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What You Need to Know About Debt Relief Scams

The Better Business Bureau (BBB) recently released a report showing that debt settlement (also known as debt relief) scams are rising. As of June, 1,794 consumers claimed they were defrauded by debt relief and credit card scams, with the organization noting they were tracking to receive 3,588 complaints by the end of the year. Since 2020, the BBB has logged almost 12,000 complaints of a similar nature. 

This makes sense, given the record-high credit card debt in the United States. According to LendingTree, we currently have $1 trillion in total national credit card debt for the first time ever. While asking for help to pay off your debt can benefit you, your wallet, and your credit score, knowing what to look out for can help you avoid getting scammed.  

Debt Settlement Explained

Typically, debt settlement (or debt relief) companies are for-profits that offer to negotiate with your lenders to reduce the amount you owe. But even with legitimate companies, the negatives may outweigh any potential benefit.

Debt relief companies often use tactics that may put you in more debt than you’re already in. 

Negatives include: 

  • Charging high fees, sometimes 15%–25% of your debt.
  • Debt settlement companies will often tell you to stop paying on your credit cards to better your chances for debt settlement. This will ultimately impact your credit score.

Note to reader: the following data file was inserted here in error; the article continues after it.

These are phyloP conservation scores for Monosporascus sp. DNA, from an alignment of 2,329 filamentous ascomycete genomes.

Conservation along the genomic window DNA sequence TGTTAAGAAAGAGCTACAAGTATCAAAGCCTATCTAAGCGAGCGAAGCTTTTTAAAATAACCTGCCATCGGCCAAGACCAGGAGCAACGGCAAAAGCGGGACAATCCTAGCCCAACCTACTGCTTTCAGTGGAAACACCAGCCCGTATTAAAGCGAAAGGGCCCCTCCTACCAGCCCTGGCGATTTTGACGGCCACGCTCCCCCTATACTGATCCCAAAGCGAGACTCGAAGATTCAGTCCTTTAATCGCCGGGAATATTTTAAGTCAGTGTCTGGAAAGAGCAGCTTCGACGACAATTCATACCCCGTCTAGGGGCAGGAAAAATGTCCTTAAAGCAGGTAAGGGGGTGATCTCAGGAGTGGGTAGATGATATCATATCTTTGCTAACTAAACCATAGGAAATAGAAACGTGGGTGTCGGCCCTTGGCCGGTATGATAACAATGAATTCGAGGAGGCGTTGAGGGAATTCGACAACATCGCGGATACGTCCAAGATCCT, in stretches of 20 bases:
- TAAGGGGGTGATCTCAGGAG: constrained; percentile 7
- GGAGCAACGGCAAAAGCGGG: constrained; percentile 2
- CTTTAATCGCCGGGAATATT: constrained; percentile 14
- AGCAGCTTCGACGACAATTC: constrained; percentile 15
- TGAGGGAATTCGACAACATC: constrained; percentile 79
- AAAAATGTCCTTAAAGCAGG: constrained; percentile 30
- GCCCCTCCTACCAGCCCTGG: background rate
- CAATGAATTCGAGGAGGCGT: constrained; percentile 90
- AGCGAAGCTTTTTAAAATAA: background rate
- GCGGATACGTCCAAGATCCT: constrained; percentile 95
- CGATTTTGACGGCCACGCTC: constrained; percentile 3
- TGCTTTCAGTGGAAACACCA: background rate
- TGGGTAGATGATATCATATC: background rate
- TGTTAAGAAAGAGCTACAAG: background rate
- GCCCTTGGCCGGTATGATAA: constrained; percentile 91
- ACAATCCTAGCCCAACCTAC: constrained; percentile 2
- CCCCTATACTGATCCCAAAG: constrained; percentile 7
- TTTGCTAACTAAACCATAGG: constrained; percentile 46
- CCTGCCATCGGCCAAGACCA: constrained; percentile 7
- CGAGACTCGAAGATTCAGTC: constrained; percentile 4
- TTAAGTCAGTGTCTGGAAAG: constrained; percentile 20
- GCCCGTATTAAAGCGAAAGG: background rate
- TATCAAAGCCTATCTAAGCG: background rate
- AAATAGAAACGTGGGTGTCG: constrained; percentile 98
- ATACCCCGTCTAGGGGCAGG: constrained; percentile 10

• If you stop paying on your credit cards, you’ll get hit with late fees and other penalties, increasing the debt you already owe. 
  • Forgiven debt is taxable, so you may owe the IRS thousands of dollars.
  • Your lenders may not agree to settle.

Debt Settlement Scams

According to the BBB, common consumer complaints have included high fees, customer service issues, unexpected charges, and paying thousands for little-to-no benefit. The BBB also reported that companies who prey on consumers usually follow a pattern of reaching out to people and advertising their ability to help reduce their debt, but once they’re paid, they disappear or offer fraudulent services.

Credit Consumer Credit Counseling Can Help

Alternatively, credit counseling agencies are nonprofits that employ certified credit counselors to help you create a budget, goal plan, and provide educational materials to further your financial literacy. They can also enroll you in a debt management plan, where your counselor will work with your credit card companies to reduce your interest rate and consolidate your unsecured debt into one monthly payment. 

To avoid scammers, the BBB advises never paying an upfront fee and avoiding people who offer “quick fixes.”

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